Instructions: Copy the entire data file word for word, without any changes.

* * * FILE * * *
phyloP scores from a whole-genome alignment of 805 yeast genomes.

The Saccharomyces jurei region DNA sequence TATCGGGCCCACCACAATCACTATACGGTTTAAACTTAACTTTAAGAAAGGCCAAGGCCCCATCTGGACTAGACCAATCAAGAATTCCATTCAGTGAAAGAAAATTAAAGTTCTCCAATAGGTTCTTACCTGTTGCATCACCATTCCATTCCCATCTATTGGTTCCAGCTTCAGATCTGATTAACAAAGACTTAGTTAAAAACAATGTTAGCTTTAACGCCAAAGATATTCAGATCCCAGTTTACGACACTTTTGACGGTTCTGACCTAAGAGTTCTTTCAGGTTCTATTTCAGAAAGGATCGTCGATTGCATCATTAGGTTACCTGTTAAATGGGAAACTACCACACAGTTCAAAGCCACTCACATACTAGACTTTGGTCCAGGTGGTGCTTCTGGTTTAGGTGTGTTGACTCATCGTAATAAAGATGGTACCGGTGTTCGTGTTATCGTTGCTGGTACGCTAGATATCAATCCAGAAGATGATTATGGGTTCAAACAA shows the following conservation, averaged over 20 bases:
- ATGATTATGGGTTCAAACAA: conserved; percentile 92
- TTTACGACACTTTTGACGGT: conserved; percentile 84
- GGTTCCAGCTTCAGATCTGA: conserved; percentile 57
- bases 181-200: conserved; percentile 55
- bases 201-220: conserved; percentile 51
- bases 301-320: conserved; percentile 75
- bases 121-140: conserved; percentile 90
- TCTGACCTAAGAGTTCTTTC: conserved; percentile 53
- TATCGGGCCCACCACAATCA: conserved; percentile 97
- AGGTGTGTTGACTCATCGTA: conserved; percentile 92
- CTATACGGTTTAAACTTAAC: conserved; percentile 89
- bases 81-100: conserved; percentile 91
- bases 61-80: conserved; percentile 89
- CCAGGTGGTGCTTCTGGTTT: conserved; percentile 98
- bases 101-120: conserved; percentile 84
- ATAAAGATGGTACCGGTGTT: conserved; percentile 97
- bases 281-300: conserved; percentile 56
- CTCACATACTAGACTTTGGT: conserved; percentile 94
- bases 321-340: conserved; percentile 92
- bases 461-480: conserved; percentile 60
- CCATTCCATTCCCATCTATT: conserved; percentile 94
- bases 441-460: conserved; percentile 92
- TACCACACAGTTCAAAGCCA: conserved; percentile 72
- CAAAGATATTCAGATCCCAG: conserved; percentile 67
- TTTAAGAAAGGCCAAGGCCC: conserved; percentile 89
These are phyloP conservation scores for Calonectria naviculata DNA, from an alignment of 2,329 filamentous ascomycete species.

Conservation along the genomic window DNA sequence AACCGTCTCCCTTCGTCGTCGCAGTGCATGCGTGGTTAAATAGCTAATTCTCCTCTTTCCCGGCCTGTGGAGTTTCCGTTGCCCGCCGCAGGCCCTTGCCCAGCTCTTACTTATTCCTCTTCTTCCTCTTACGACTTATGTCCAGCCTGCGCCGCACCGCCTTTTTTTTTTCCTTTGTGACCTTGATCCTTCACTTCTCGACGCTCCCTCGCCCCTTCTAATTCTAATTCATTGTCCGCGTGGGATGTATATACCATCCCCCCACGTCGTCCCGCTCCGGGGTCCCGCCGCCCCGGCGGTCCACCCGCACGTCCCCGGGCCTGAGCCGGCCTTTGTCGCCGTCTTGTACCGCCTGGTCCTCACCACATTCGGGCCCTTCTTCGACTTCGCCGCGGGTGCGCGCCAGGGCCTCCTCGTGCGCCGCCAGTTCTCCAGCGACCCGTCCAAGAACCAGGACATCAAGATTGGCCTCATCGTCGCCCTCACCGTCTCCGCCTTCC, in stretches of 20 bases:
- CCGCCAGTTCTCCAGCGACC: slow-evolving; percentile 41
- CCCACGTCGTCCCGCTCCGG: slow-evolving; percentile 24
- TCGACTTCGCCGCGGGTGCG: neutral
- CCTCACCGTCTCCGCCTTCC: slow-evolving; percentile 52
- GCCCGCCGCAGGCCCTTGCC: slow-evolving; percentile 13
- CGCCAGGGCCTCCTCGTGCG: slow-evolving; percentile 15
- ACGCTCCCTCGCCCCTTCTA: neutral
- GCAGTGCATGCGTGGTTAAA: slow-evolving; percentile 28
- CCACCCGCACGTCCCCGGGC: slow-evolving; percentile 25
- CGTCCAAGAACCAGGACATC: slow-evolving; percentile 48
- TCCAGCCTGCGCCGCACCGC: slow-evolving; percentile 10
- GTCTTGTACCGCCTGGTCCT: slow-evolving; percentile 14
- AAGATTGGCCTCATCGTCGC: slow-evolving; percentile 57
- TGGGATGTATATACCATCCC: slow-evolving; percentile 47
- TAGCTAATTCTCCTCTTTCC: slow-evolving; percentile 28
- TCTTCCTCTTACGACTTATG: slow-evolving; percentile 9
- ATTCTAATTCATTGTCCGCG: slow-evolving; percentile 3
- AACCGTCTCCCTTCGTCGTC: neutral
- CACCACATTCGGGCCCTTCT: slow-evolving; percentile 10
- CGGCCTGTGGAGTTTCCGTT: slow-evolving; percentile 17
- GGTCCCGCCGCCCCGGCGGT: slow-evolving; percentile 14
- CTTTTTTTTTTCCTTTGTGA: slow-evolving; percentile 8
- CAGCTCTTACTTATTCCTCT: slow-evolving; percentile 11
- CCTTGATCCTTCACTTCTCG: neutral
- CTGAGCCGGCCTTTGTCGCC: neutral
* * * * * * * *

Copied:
phyloP scores from a whole-genome alignment of 805 yeast genomes.

The Saccharomyces jurei region DNA sequence TATCGGGCCCACCACAATCACTATACGGTTTAAACTTAACTTTAAGAAAGGCCAAGGCCCCATCTGGACTAGACCAATCAAGAATTCCATTCAGTGAAAGAAAATTAAAGTTCTCCAATAGGTTCTTACCTGTTGCATCACCATTCCATTCCCATCTATTGGTTCCAGCTTCAGATCTGATTAACAAAGACTTAGTTAAAAACAATGTTAGCTTTAACGCCAAAGATATTCAGATCCCAGTTTACGACACTTTTGACGGTTCTGACCTAAGAGTTCTTTCAGGTTCTATTTCAGAAAGGATCGTCGATTGCATCATTAGGTTACCTGTTAAATGGGAAACTACCACACAGTTCAAAGCCACTCACATACTAGACTTTGGTCCAGGTGGTGCTTCTGGTTTAGGTGTGTTGACTCATCGTAATAAAGATGGTACCGGTGTTCGTGTTATCGTTGCTGGTACGCTAGATATCAATCCAGAAGATGATTATGGGTTCAAACAA shows the following conservation, averaged over 20 bases:
- ATGATTATGGGTTCAAACAA: conserved; percentile 92
- TTTACGACACTTTTGACGGT: conserved; percentile 84
- GGTTCCAGCTTCAGATCTGA: conserved; percentile 57
- bases 181-200: conserved; percentile 55
- bases 201-220: conserved; percentile 51
- bases 301-320: conserved; percentile 75
- bases 121-140: conserved; percentile 90
- TCTGACCTAAGAGTTCTTTC: conserved; percentile 53
- TATCGGGCCCACCACAATCA: conserved; percentile 97
- AGGTGTGTTGACTCATCGTA: conserved; percentile 92
- CTATACGGTTTAAACTTAAC: conserved; percentile 89
- bases 81-100: conserved; percentile 91
- bases 61-80: conserved; percentile 89
- CCAGGTGGTGCTTCTGGTTT: conserved; percentile 98
- bases 101-120: conserved; percentile 84
- ATAAAGATGGTACCGGTGTT: conserved; percentile 97
- bases 281-300: conserved; percentile 56
- CTCACATACTAGACTTTGGT: conserved; percentile 94
- bases 321-340: conserved; percentile 92
- bases 461-480: conserved; percentile 60
- CCATTCCATTCCCATCTATT: conserved; percentile 94
- bases 441-460: conserved; percentile 92
- TACCACACAGTTCAAAGCCA: conserved; percentile 72
- CAAAGATATTCAGATCCCAG: conserved; percentile 67
- TTTAAGAAAGGCCAAGGCCC: conserved; percentile 89
These are phyloP conservation scores for Calonectria naviculata DNA, from an alignment of 2,329 filamentous ascomycete species.

Conservation along the genomic window DNA sequence AACCGTCTCCCTTCGTCGTCGCAGTGCATGCGTGGTTAAATAGCTAATTCTCCTCTTTCCCGGCCTGTGGAGTTTCCGTTGCCCGCCGCAGGCCCTTGCCCAGCTCTTACTTATTCCTCTTCTTCCTCTTACGACTTATGTCCAGCCTGCGCCGCACCGCCTTTTTTTTTTCCTTTGTGACCTTGATCCTTCACTTCTCGACGCTCCCTCGCCCCTTCTAATTCTAATTCATTGTCCGCGTGGGATGTATATACCATCCCCCCACGTCGTCCCGCTCCGGGGTCCCGCCGCCCCGGCGGTCCACCCGCACGTCCCCGGGCCTGAGCCGGCCTTTGTCGCCGTCTTGTACCGCCTGGTCCTCACCACATTCGGGCCCTTCTTCGACTTCGCCGCGGGTGCGCGCCAGGGCCTCCTCGTGCGCCGCCAGTTCTCCAGCGACCCGTCCAAGAACCAGGACATCAAGATTGGCCTCATCGTCGCCCTCACCGTCTCCGCCTTCC, in stretches of 20 bases:
- CCGCCAGTTCTCCAGCGACC: slow-evolving; percentile 41
- CCCACGTCGTCCCGCTCCGG: slow-evolving; percentile 24
- TCGACTTCGCCGCGGGTGCG: neutral
- CCTCACCGTCTCCGCCTTCC: slow-evolving; percentile 52
- GCCCGCCGCAGGCCCTTGCC: slow-evolving; percentile 13
- CGCCAGGGCCTCCTCGTGCG: slow-evolving; percentile 15
- ACGCTCCCTCGCCCCTTCTA: neutral
- GCAGTGCATGCGTGGTTAAA: slow-evolving; percentile 28
- CCACCCGCACGTCCCCGGGC: slow-evolving; percentile 25
- CGTCCAAGAACCAGGACATC: slow-evolving; percentile 48
- TCCAGCCTGCGCCGCACCGC: slow-evolving; percentile 10
- GTCTTGTACCGCCTGGTCCT: slow-evolving; percentile 14
- AAGATTGGCCTCATCGTCGC: slow-evolving; percentile 57
- TGGGATGTATATACCATCCC: slow-evolving; percentile 47
- TAGCTAATTCTCCTCTTTCC: slow-evolving; percentile 28
- TCTTCCTCTTACGACTTATG: slow-evolving; percentile 9
- ATTCTAATTCATTGTCCGCG: slow-evolving; percentile 3
- AACCGTCTCCCTTCGTCGTC: neutral
- CACCACATTCGGGCCCTTCT: slow-evolving; percentile 10
- CGGCCTGTGGAGTTTCCGTT: slow-evolving; percentile 17
- GGTCCCGCCGCCCCGGCGGT: slow-evolving; percentile 14
- CTTTTTTTTTTCCTTTGTGA: slow-evolving; percentile 8
- CAGCTCTTACTTATTCCTCT: slow-evolving; percentile 11
- CCTTGATCCTTCACTTCTCG: neutral
- CTGAGCCGGCCTTTGTCGCC: neutral